Hi everyone, welcome to the podcast and thank you for tuning in. I’m Elean Mendoza and I’m here with Evan Shorten, the Firm’s founder and principal.
Hi everyone, I hope you are all doing well and staying safe. This week we are going to continue our series covering digital assets with a simple overview of Ethereum. If you have not had a chance to listen to our last episode discussing Bitcoin, I highly recommend you go back and have a listen. Please don’t forget to subscribe to the podcast on the Apple Podcasts App or Stitcher Radio on Android. If you’re listening to us on YouTube please subscribe to the channel and hit the bell notification icon so you don’t miss any future episodes.
So before we start the specific discussion on Ethereum, I want to review the two main concepts we discussed in our last episode regarding digital assets. That’s the blockchain and cryptocurrencies.
Cryptocurrency refers to the various tokens you’re most familiar with such as Bitcoin and Ethereum. It’s the cryptocurrency tokens that people most often trade and the media most often discusses.
However, the blockchain, or the network powering cryptocurrencies, is the technological innovation. For example, the Bitcoin Network powers Bitcoin, which as we discussed in our previous episode, is essentially an open source, accounting ledger, with no central authority or group. The Ethereum network most prominently powers the ERC-20 token on which smart contracts can be built on.
So with that said, let’s get on to the discussion of what Ethereum is. Evan?
So to understand Ethereum we need to go back and review a little bit about Bitcoin and what its technological breakthrough is. Bitcoin essentially took money which has always been controlled by governments and central banks and created a new decentralized network, also known as a blockchain, where money, or value, in the form of Bitcoin tokens can be transferred between individuals without a single authority, figurehead, or a point of failure. In other words Bitcoin is decentralized money.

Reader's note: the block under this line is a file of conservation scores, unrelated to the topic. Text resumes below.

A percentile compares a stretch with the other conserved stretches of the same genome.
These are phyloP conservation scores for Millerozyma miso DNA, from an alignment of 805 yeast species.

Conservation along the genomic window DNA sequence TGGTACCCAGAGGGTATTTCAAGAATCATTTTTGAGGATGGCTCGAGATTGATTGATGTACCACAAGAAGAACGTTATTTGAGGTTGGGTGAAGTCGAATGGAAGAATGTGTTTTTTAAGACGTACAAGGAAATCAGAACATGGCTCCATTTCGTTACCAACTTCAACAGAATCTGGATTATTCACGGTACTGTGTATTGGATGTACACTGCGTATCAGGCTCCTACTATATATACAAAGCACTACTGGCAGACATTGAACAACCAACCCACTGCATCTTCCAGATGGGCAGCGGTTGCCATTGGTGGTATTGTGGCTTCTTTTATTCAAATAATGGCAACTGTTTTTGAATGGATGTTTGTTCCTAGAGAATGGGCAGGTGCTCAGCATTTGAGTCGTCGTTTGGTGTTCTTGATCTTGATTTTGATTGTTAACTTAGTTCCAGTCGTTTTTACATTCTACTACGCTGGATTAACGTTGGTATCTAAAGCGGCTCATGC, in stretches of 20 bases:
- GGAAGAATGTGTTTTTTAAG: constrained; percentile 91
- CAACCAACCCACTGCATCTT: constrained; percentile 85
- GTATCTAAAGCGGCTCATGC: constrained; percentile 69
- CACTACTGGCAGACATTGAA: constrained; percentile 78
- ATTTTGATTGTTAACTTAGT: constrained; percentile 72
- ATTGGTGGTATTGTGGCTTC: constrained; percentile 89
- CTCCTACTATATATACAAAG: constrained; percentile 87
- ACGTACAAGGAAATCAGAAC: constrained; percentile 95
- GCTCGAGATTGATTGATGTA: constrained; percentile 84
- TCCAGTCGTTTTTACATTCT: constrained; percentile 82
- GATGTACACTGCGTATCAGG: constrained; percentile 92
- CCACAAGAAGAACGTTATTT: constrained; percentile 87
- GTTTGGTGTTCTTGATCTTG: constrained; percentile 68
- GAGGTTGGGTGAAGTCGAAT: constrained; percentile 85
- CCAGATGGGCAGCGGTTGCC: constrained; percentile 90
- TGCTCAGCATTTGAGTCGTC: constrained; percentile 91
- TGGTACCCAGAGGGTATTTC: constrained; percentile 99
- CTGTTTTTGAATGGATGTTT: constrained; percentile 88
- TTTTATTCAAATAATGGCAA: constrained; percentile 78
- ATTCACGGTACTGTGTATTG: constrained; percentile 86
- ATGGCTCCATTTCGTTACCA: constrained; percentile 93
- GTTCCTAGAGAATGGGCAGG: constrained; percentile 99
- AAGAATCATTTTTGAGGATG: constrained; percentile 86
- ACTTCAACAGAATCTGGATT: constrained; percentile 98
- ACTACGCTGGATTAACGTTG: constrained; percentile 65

So that begs the question, if it’s possible to decentralize money through the use of blockchain technology, what else can be decentralized? What other things could be improved if we removed the central authority, or the central point of control?
I can think of a big example – voting. Think back to the last presidential election and all of the drama that surrounded it. Whether you believe there was some level of voter fraud or not, one thing that cannot be denied is that votes are counted by individuals who are granted an immense responsibility. Imagine if we could remove those individuals from the vote counting process and instead let a decentralized program with no central authority count all of the votes? Furthermore, imagine this decentralized program is on a public blockchain that anyone can view, meaning the votes counted would be open for anyone to see.
This is essentially what Ethereum aims to accomplish. Ethereum aims to decentralize applications, programs, services, and essentially decentralize the internet.
Ok, so essentially Ethereum is similar to the Bitcoin network in that it’s a decentralized, public blockchain, but Ethereum adds the additional functionality of smart contracts; and it’s through the use of smart contracts being implemented on a public blockchain that Ethereum is able to create decentralized applications, programs, and services.
To take it one step further, similar to how Bitcoin has a goal, to decentralize money, Ethereum also has a major goal of its own – to make the internet decentralized and censorship resistant.
Hopefully this episode provided you with a basic understanding of Ethereum. We really focused on keeping this episode simple and easy to understand. The reality is that cryptocurrencies and digital assets are new technologies based on mathematics, cryptography, and computer networking whose technical details are outside the scope of this podcast. Furthermore, the rapid pace of innovation makes it difficult to keep up with even for those who are regular participants in the digital asset space.
And to give you an example, Ethereum itself is in the process of changing how its blockchain operates and verifies transactions. If you want to take a deeper dive into the technical details of Ethereum and its ecosystem, we’ll include a link to the Ethereum Foundation on this episode’s blog post located on our website.
With that, I want to thank you for tuning it. Please don’t forget to listen to our previous episode discussing Bitcoin if you haven’t done so already and please subscribe to the podcast.
Ethereum Foundation: https://ethereum.org/en/